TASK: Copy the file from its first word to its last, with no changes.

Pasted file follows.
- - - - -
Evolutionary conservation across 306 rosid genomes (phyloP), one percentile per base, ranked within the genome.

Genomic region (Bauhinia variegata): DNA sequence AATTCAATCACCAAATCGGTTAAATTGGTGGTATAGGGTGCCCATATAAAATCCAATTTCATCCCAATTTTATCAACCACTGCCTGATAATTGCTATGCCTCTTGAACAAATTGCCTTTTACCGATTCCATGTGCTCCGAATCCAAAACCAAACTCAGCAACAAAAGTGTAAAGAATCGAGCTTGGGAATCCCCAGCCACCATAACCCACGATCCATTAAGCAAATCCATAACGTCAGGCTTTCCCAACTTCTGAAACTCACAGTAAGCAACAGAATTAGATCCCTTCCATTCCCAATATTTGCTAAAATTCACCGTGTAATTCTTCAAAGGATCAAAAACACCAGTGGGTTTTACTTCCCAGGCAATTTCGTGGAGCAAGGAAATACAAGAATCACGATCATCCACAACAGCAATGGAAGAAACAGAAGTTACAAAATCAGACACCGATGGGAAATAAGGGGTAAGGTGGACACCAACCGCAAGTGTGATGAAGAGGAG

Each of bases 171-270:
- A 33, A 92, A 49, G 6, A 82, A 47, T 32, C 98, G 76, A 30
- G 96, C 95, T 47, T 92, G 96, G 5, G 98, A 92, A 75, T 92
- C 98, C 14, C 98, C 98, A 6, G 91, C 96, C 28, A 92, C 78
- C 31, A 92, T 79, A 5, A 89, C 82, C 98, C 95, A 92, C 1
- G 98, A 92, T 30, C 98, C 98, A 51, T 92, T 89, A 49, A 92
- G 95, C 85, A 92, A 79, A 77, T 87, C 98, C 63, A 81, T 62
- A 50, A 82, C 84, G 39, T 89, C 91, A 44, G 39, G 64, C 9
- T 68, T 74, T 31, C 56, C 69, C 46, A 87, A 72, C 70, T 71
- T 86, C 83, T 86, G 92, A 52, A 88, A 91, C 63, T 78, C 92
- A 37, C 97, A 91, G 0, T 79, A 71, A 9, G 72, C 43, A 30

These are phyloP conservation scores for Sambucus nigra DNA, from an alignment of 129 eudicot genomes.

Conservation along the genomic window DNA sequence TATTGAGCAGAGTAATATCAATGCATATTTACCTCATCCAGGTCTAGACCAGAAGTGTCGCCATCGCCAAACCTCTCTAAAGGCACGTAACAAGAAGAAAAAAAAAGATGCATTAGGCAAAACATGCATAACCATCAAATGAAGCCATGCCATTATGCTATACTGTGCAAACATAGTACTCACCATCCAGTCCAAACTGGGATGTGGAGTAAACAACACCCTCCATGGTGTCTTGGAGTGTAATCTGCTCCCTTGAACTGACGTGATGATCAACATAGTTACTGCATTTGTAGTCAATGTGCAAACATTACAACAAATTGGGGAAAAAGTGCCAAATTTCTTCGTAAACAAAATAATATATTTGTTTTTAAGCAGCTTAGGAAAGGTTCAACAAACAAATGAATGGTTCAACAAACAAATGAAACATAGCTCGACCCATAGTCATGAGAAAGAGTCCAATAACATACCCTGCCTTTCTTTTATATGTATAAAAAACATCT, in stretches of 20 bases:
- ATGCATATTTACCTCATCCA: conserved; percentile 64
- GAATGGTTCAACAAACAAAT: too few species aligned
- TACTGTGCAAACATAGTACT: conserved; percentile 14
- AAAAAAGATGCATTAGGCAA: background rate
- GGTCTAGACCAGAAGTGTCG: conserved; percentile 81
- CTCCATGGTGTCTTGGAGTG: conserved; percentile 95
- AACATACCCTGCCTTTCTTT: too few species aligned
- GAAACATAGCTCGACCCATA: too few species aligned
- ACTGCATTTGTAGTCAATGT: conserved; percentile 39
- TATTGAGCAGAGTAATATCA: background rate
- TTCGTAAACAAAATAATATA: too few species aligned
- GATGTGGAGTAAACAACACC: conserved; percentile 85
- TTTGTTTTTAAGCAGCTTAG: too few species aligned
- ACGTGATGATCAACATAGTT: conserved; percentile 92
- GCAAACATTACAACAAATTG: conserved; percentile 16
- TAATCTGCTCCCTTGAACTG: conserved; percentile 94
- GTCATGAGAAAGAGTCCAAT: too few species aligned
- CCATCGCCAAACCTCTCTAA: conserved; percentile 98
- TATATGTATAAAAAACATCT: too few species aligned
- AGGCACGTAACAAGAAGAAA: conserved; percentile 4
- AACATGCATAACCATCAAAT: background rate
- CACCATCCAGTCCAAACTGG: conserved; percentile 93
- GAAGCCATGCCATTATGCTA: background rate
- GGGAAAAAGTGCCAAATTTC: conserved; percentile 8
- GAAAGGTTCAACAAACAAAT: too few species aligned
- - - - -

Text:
Evolutionary conservation across 306 rosid genomes (phyloP), one percentile per base, ranked within the genome.

Genomic region (Bauhinia variegata): DNA sequence AATTCAATCACCAAATCGGTTAAATTGGTGGTATAGGGTGCCCATATAAAATCCAATTTCATCCCAATTTTATCAACCACTGCCTGATAATTGCTATGCCTCTTGAACAAATTGCCTTTTACCGATTCCATGTGCTCCGAATCCAAAACCAAACTCAGCAACAAAAGTGTAAAGAATCGAGCTTGGGAATCCCCAGCCACCATAACCCACGATCCATTAAGCAAATCCATAACGTCAGGCTTTCCCAACTTCTGAAACTCACAGTAAGCAACAGAATTAGATCCCTTCCATTCCCAATATTTGCTAAAATTCACCGTGTAATTCTTCAAAGGATCAAAAACACCAGTGGGTTTTACTTCCCAGGCAATTTCGTGGAGCAAGGAAATACAAGAATCACGATCATCCACAACAGCAATGGAAGAAACAGAAGTTACAAAATCAGACACCGATGGGAAATAAGGGGTAAGGTGGACACCAACCGCAAGTGTGATGAAGAGGAG

Each of bases 171-270:
- A 33, A 92, A 49, G 6, A 82, A 47, T 32, C 98, G 76, A 30
- G 96, C 95, T 47, T 92, G 96, G 5, G 98, A 92, A 75, T 92
- C 98, C 14, C 98, C 98, A 6, G 91, C 96, C 28, A 92, C 78
- C 31, A 92, T 79, A 5, A 89, C 82, C 98, C 95, A 92, C 1
- G 98, A 92, T 30, C 98, C 98, A 51, T 92, T 89, A 49, A 92
- G 95, C 85, A 92, A 79, A 77, T 87, C 98, C 63, A 81, T 62
- A 50, A 82, C 84, G 39, T 89, C 91, A 44, G 39, G 64, C 9
- T 68, T 74, T 31, C 56, C 69, C 46, A 87, A 72, C 70, T 71
- T 86, C 83, T 86, G 92, A 52, A 88, A 91, C 63, T 78, C 92
- A 37, C 97, A 91, G 0, T 79, A 71, A 9, G 72, C 43, A 30

These are phyloP conservation scores for Sambucus nigra DNA, from an alignment of 129 eudicot genomes.

Conservation along the genomic window DNA sequence TATTGAGCAGAGTAATATCAATGCATATTTACCTCATCCAGGTCTAGACCAGAAGTGTCGCCATCGCCAAACCTCTCTAAAGGCACGTAACAAGAAGAAAAAAAAAGATGCATTAGGCAAAACATGCATAACCATCAAATGAAGCCATGCCATTATGCTATACTGTGCAAACATAGTACTCACCATCCAGTCCAAACTGGGATGTGGAGTAAACAACACCCTCCATGGTGTCTTGGAGTGTAATCTGCTCCCTTGAACTGACGTGATGATCAACATAGTTACTGCATTTGTAGTCAATGTGCAAACATTACAACAAATTGGGGAAAAAGTGCCAAATTTCTTCGTAAACAAAATAATATATTTGTTTTTAAGCAGCTTAGGAAAGGTTCAACAAACAAATGAATGGTTCAACAAACAAATGAAACATAGCTCGACCCATAGTCATGAGAAAGAGTCCAATAACATACCCTGCCTTTCTTTTATATGTATAAAAAACATCT, in stretches of 20 bases:
- ATGCATATTTACCTCATCCA: conserved; percentile 64
- GAATGGTTCAACAAACAAAT: too few species aligned
- TACTGTGCAAACATAGTACT: conserved; percentile 14
- AAAAAAGATGCATTAGGCAA: background rate
- GGTCTAGACCAGAAGTGTCG: conserved; percentile 81
- CTCCATGGTGTCTTGGAGTG: conserved; percentile 95
- AACATACCCTGCCTTTCTTT: too few species aligned
- GAAACATAGCTCGACCCATA: too few species aligned
- ACTGCATTTGTAGTCAATGT: conserved; percentile 39
- TATTGAGCAGAGTAATATCA: background rate
- TTCGTAAACAAAATAATATA: too few species aligned
- GATGTGGAGTAAACAACACC: conserved; percentile 85
- TTTGTTTTTAAGCAGCTTAG: too few species aligned
- ACGTGATGATCAACATAGTT: conserved; percentile 92
- GCAAACATTACAACAAATTG: conserved; percentile 16
- TAATCTGCTCCCTTGAACTG: conserved; percentile 94
- GTCATGAGAAAGAGTCCAAT: too few species aligned
- CCATCGCCAAACCTCTCTAA: conserved; percentile 98
- TATATGTATAAAAAACATCT: too few species aligned
- AGGCACGTAACAAGAAGAAA: conserved; percentile 4
- AACATGCATAACCATCAAAT: background rate
- CACCATCCAGTCCAAACTGG: conserved; percentile 93
- GAAGCCATGCCATTATGCTA: background rate
- GGGAAAAAGTGCCAAATTTC: conserved; percentile 8
- GAAAGGTTCAACAAACAAAT: too few species aligned